“Lobster stocks are healthy on the East Coast and have remained that way in part because my department works to monitor biomass and determine appropriate fishing limits and practices year after year,” the minister said in a statement.
Both Mi’kmaw fishers and people who work in the commercial fishing industry say conservation is a key concern. Some in the commercial fishing industry have pointed to declining lobster catches as evidence of potential harm to the fishery.
- Scale of Sipekne’katik fishery won’t harm lobster stocks, says prof
- The lobster catch in St. Marys Bay is down, but there’s little consensus on why
The Bay of Fundy Inshore Fishermen’s Association has said it has concerns about the amount of lobster being landed in St. Marys Bay, which it says has declined 68 per cent since 2016.
Fisheries and Oceans Canada released data showing a decline from the record highs in 2015-16. However, an examination of the 18 years of data shows a nuanced picture.
Rising and falling catches
Over the entire LFA 34, lobster landings rose significantly overall between 2002 and 2015.
After 2015, landings in the lobster fishing area declined. Landings in 2020 were still greater than in 2002, and close to the 18-year average for landing weights.
The amount of lobster landed in St. Marys Bay peaked in 2012-13, fluctuated until 2016-17, and then declined. Landings in 2020 were about half of the 18-year average.
In a note accompanying DFO’s data release in December 2020, its science section acknowledged landings have decreased in St. Marys Bay, “but not by a rate that falls outside the bounds observed across the LFA.”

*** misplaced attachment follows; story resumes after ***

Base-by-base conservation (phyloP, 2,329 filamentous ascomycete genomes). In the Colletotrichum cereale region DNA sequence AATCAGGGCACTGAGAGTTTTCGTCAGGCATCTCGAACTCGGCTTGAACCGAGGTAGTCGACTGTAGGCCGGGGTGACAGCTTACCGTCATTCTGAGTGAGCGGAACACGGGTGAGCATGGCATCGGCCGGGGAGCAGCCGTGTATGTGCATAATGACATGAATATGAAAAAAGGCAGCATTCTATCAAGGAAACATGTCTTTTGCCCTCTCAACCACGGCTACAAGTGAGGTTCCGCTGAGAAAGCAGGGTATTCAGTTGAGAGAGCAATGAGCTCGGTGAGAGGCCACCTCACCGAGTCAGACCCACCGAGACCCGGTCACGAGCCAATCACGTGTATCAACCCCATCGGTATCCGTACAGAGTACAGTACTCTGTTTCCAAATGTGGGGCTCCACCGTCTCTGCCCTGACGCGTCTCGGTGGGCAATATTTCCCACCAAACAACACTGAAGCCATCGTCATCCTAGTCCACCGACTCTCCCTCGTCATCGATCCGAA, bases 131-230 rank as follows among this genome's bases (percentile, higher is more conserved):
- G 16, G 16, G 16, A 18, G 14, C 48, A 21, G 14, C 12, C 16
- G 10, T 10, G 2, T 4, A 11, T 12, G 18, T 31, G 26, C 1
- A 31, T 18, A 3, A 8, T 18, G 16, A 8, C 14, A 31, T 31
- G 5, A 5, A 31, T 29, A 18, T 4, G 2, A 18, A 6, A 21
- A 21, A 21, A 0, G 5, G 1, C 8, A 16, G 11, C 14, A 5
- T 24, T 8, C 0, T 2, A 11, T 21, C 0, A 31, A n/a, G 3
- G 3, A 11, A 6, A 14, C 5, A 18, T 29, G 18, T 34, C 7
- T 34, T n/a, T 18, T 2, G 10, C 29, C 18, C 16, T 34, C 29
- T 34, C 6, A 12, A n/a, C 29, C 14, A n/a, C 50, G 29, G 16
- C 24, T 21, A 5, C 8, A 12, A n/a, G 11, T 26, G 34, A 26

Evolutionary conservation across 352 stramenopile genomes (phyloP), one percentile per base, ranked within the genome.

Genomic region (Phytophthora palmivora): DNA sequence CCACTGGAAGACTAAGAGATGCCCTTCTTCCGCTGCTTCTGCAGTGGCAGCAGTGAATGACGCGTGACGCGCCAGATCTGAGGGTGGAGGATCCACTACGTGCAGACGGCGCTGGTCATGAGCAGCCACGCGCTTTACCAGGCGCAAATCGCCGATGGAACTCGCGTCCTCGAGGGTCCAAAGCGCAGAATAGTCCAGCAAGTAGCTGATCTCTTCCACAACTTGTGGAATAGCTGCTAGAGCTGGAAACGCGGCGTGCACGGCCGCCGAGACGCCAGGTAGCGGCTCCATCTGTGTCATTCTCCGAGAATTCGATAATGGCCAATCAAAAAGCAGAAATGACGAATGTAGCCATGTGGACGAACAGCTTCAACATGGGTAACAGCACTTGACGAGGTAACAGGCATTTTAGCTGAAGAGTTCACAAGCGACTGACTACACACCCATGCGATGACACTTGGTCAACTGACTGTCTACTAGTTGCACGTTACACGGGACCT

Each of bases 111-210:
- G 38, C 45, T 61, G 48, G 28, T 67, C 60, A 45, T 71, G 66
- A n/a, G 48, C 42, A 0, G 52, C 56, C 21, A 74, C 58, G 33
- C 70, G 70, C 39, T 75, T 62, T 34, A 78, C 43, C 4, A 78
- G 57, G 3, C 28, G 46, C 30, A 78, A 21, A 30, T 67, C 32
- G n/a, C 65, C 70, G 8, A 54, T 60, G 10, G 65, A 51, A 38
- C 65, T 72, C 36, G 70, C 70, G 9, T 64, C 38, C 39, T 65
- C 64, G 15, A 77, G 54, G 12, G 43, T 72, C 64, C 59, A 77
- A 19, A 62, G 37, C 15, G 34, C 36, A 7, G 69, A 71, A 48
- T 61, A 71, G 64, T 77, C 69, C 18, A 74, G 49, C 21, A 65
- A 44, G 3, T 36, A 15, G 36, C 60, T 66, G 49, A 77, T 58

Additional data released
CBC requested data on lobster landings for every port in LFA 34 and 33 from Fisheries and Oceans Canada for the years 2002 to 2020, under access to information laws.
DFO agreed to release some of the data but would not release it all due to privacy concerns. This meant not every port in LFA 34 and LFA 33 was represented in the numbers released to CBC, and some of the ports had incomplete information.
Because the port-by-port data released to CBC was incomplete, the totals will not match officially reported DFO statistics, and shouldn’t be interpreted as such.
However, it is clear that lobster landings in LFA 33 were similar to LFA 34 in that they increased between 2002 and 2015 and declined following 2015.
Available data from ports on St. Marys Bay, where Sipekne’katik First Nation began its moderate livelihood fishery last year, showed the same general trend as the LFAs. So did some other ports around LFA 34 and 33.
Landings don’t tell whole picture
The amount of lobster caught or “landed” is one of three measurements that DFO uses to assess the health of lobster stocks.
The other two are the catch per unit of effort, and independent surveys conducted each year that involve DFO representatives catching and recording lobster.
“Using landings as the sole indicator of biomass for lobster stocks has risks,” DFO wrote in its 2018 stock status assessment of lobster in LFA 34, suggesting that relying on landings alone could provide an inaccurate picture of the health of the stock.
About the Author
Shaina Luck is a reporter with CBC Nova Scotia. She has worked with national network programs, the CBC’s Atlantic Investigative Unit, and the University of King’s College school of journalism. Email: email@example.com
Credit belongs to : www.cbc.ca